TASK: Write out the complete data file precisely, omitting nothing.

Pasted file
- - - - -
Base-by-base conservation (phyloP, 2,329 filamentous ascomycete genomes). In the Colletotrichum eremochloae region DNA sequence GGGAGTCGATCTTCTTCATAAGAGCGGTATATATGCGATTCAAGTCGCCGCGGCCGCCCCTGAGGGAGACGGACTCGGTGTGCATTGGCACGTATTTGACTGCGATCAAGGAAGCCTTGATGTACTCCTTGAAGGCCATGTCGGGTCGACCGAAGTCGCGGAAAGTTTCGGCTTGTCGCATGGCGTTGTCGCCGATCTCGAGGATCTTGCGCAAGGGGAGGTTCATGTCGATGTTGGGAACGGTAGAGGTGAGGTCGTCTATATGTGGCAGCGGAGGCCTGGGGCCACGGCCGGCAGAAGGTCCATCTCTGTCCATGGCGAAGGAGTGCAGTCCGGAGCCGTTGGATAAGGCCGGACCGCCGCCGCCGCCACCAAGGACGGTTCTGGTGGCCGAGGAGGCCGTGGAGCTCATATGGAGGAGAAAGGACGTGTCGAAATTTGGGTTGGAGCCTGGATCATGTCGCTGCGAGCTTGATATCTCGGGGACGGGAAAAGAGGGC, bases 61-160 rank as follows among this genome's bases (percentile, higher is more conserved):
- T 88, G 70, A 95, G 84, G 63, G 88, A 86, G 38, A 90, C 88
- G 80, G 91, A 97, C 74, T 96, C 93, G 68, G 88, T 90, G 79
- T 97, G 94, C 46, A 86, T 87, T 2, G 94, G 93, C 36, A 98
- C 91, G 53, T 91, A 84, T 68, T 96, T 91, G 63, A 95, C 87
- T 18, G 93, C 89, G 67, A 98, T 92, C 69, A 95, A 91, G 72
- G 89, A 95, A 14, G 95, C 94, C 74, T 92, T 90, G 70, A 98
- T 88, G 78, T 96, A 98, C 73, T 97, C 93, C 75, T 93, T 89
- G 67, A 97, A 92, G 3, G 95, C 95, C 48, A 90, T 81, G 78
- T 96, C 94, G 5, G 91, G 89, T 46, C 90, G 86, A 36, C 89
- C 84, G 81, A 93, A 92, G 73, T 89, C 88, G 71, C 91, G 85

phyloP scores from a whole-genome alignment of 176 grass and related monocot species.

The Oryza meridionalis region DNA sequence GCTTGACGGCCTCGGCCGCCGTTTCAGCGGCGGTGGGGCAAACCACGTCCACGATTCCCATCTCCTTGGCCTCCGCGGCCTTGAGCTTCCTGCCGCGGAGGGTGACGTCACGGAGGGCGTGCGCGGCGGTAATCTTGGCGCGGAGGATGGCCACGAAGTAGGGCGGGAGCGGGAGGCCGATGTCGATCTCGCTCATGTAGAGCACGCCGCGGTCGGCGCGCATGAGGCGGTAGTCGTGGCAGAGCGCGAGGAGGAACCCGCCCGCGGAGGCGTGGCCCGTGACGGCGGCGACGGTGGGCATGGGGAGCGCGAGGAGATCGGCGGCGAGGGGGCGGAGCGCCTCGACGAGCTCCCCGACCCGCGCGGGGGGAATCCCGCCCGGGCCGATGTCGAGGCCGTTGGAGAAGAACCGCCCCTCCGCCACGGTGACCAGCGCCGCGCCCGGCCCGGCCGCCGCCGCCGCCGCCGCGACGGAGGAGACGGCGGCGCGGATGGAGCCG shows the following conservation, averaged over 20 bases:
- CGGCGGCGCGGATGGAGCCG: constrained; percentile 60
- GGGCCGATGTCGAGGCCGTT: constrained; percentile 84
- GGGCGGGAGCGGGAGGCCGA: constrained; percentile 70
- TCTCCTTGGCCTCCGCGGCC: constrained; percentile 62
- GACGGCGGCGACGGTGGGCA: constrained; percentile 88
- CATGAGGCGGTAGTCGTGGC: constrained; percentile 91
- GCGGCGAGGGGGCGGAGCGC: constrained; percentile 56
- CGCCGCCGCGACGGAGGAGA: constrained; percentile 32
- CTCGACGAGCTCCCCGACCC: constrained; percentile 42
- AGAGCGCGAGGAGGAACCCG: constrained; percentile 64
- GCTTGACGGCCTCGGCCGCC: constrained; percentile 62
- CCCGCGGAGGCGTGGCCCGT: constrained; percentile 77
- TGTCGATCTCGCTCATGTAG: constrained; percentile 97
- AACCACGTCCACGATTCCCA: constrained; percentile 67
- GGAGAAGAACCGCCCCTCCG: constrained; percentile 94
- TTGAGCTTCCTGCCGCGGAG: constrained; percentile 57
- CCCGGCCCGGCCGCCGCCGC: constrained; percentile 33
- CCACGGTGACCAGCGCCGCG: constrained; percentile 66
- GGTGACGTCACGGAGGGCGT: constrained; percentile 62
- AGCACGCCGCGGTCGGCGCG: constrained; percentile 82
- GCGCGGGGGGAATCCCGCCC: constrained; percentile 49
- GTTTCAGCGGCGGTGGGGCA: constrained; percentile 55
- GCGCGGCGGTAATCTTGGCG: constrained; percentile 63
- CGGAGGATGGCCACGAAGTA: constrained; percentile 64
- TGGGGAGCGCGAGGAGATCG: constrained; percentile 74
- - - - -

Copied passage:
Base-by-base conservation (phyloP, 2,329 filamentous ascomycete genomes). In the Colletotrichum eremochloae region DNA sequence GGGAGTCGATCTTCTTCATAAGAGCGGTATATATGCGATTCAAGTCGCCGCGGCCGCCCCTGAGGGAGACGGACTCGGTGTGCATTGGCACGTATTTGACTGCGATCAAGGAAGCCTTGATGTACTCCTTGAAGGCCATGTCGGGTCGACCGAAGTCGCGGAAAGTTTCGGCTTGTCGCATGGCGTTGTCGCCGATCTCGAGGATCTTGCGCAAGGGGAGGTTCATGTCGATGTTGGGAACGGTAGAGGTGAGGTCGTCTATATGTGGCAGCGGAGGCCTGGGGCCACGGCCGGCAGAAGGTCCATCTCTGTCCATGGCGAAGGAGTGCAGTCCGGAGCCGTTGGATAAGGCCGGACCGCCGCCGCCGCCACCAAGGACGGTTCTGGTGGCCGAGGAGGCCGTGGAGCTCATATGGAGGAGAAAGGACGTGTCGAAATTTGGGTTGGAGCCTGGATCATGTCGCTGCGAGCTTGATATCTCGGGGACGGGAAAAGAGGGC, bases 61-160 rank as follows among this genome's bases (percentile, higher is more conserved):
- T 88, G 70, A 95, G 84, G 63, G 88, A 86, G 38, A 90, C 88
- G 80, G 91, A 97, C 74, T 96, C 93, G 68, G 88, T 90, G 79
- T 97, G 94, C 46, A 86, T 87, T 2, G 94, G 93, C 36, A 98
- C 91, G 53, T 91, A 84, T 68, T 96, T 91, G 63, A 95, C 87
- T 18, G 93, C 89, G 67, A 98, T 92, C 69, A 95, A 91, G 72
- G 89, A 95, A 14, G 95, C 94, C 74, T 92, T 90, G 70, A 98
- T 88, G 78, T 96, A 98, C 73, T 97, C 93, C 75, T 93, T 89
- G 67, A 97, A 92, G 3, G 95, C 95, C 48, A 90, T 81, G 78
- T 96, C 94, G 5, G 91, G 89, T 46, C 90, G 86, A 36, C 89
- C 84, G 81, A 93, A 92, G 73, T 89, C 88, G 71, C 91, G 85

phyloP scores from a whole-genome alignment of 176 grass and related monocot species.

The Oryza meridionalis region DNA sequence GCTTGACGGCCTCGGCCGCCGTTTCAGCGGCGGTGGGGCAAACCACGTCCACGATTCCCATCTCCTTGGCCTCCGCGGCCTTGAGCTTCCTGCCGCGGAGGGTGACGTCACGGAGGGCGTGCGCGGCGGTAATCTTGGCGCGGAGGATGGCCACGAAGTAGGGCGGGAGCGGGAGGCCGATGTCGATCTCGCTCATGTAGAGCACGCCGCGGTCGGCGCGCATGAGGCGGTAGTCGTGGCAGAGCGCGAGGAGGAACCCGCCCGCGGAGGCGTGGCCCGTGACGGCGGCGACGGTGGGCATGGGGAGCGCGAGGAGATCGGCGGCGAGGGGGCGGAGCGCCTCGACGAGCTCCCCGACCCGCGCGGGGGGAATCCCGCCCGGGCCGATGTCGAGGCCGTTGGAGAAGAACCGCCCCTCCGCCACGGTGACCAGCGCCGCGCCCGGCCCGGCCGCCGCCGCCGCCGCCGCGACGGAGGAGACGGCGGCGCGGATGGAGCCG shows the following conservation, averaged over 20 bases:
- CGGCGGCGCGGATGGAGCCG: constrained; percentile 60
- GGGCCGATGTCGAGGCCGTT: constrained; percentile 84
- GGGCGGGAGCGGGAGGCCGA: constrained; percentile 70
- TCTCCTTGGCCTCCGCGGCC: constrained; percentile 62
- GACGGCGGCGACGGTGGGCA: constrained; percentile 88
- CATGAGGCGGTAGTCGTGGC: constrained; percentile 91
- GCGGCGAGGGGGCGGAGCGC: constrained; percentile 56
- CGCCGCCGCGACGGAGGAGA: constrained; percentile 32
- CTCGACGAGCTCCCCGACCC: constrained; percentile 42
- AGAGCGCGAGGAGGAACCCG: constrained; percentile 64
- GCTTGACGGCCTCGGCCGCC: constrained; percentile 62
- CCCGCGGAGGCGTGGCCCGT: constrained; percentile 77
- TGTCGATCTCGCTCATGTAG: constrained; percentile 97
- AACCACGTCCACGATTCCCA: constrained; percentile 67
- GGAGAAGAACCGCCCCTCCG: constrained; percentile 94
- TTGAGCTTCCTGCCGCGGAG: constrained; percentile 57
- CCCGGCCCGGCCGCCGCCGC: constrained; percentile 33
- CCACGGTGACCAGCGCCGCG: constrained; percentile 66
- GGTGACGTCACGGAGGGCGT: constrained; percentile 62
- AGCACGCCGCGGTCGGCGCG: constrained; percentile 82
- GCGCGGGGGGAATCCCGCCC: constrained; percentile 49
- GTTTCAGCGGCGGTGGGGCA: constrained; percentile 55
- GCGCGGCGGTAATCTTGGCG: constrained; percentile 63
- CGGAGGATGGCCACGAAGTA: constrained; percentile 64
- TGGGGAGCGCGAGGAGATCG: constrained; percentile 74